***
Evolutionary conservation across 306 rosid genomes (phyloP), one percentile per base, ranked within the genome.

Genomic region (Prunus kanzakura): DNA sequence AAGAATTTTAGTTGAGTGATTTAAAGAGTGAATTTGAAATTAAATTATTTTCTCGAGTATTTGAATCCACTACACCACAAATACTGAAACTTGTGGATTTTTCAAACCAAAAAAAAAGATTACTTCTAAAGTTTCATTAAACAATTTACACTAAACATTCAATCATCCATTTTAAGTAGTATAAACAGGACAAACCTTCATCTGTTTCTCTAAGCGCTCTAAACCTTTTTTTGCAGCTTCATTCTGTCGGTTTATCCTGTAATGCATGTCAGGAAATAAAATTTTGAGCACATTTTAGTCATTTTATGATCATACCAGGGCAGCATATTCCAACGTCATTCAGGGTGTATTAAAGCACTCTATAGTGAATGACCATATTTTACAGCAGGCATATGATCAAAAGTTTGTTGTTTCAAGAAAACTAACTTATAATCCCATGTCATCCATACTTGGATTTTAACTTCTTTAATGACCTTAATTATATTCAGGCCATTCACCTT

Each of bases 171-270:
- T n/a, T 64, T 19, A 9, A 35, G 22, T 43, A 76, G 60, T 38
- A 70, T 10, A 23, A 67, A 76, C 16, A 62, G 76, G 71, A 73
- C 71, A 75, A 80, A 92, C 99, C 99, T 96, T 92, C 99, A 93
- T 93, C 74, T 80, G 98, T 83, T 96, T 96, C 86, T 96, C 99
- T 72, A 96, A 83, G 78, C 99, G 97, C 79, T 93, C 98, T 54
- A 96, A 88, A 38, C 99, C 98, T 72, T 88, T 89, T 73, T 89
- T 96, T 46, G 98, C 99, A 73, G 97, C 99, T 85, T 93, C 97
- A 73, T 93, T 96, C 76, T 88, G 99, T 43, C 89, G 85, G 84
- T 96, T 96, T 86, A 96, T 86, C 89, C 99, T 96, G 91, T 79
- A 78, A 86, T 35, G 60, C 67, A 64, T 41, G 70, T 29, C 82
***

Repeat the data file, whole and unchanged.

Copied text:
Evolutionary conservation across 306 rosid genomes (phyloP), one percentile per base, ranked within the genome.

Genomic region (Prunus kanzakura): DNA sequence AAGAATTTTAGTTGAGTGATTTAAAGAGTGAATTTGAAATTAAATTATTTTCTCGAGTATTTGAATCCACTACACCACAAATACTGAAACTTGTGGATTTTTCAAACCAAAAAAAAAGATTACTTCTAAAGTTTCATTAAACAATTTACACTAAACATTCAATCATCCATTTTAAGTAGTATAAACAGGACAAACCTTCATCTGTTTCTCTAAGCGCTCTAAACCTTTTTTTGCAGCTTCATTCTGTCGGTTTATCCTGTAATGCATGTCAGGAAATAAAATTTTGAGCACATTTTAGTCATTTTATGATCATACCAGGGCAGCATATTCCAACGTCATTCAGGGTGTATTAAAGCACTCTATAGTGAATGACCATATTTTACAGCAGGCATATGATCAAAAGTTTGTTGTTTCAAGAAAACTAACTTATAATCCCATGTCATCCATACTTGGATTTTAACTTCTTTAATGACCTTAATTATATTCAGGCCATTCACCTT

Each of bases 171-270:
- T n/a, T 64, T 19, A 9, A 35, G 22, T 43, A 76, G 60, T 38
- A 70, T 10, A 23, A 67, A 76, C 16, A 62, G 76, G 71, A 73
- C 71, A 75, A 80, A 92, C 99, C 99, T 96, T 92, C 99, A 93
- T 93, C 74, T 80, G 98, T 83, T 96, T 96, C 86, T 96, C 99
- T 72, A 96, A 83, G 78, C 99, G 97, C 79, T 93, C 98, T 54
- A 96, A 88, A 38, C 99, C 98, T 72, T 88, T 89, T 73, T 89
- T 96, T 46, G 98, C 99, A 73, G 97, C 99, T 85, T 93, C 97
- A 73, T 93, T 96, C 76, T 88, G 99, T 43, C 89, G 85, G 84
- T 96, T 96, T 86, A 96, T 86, C 89, C 99, T 96, G 91, T 79
- A 78, A 86, T 35, G 60, C 67, A 64, T 41, G 70, T 29, C 82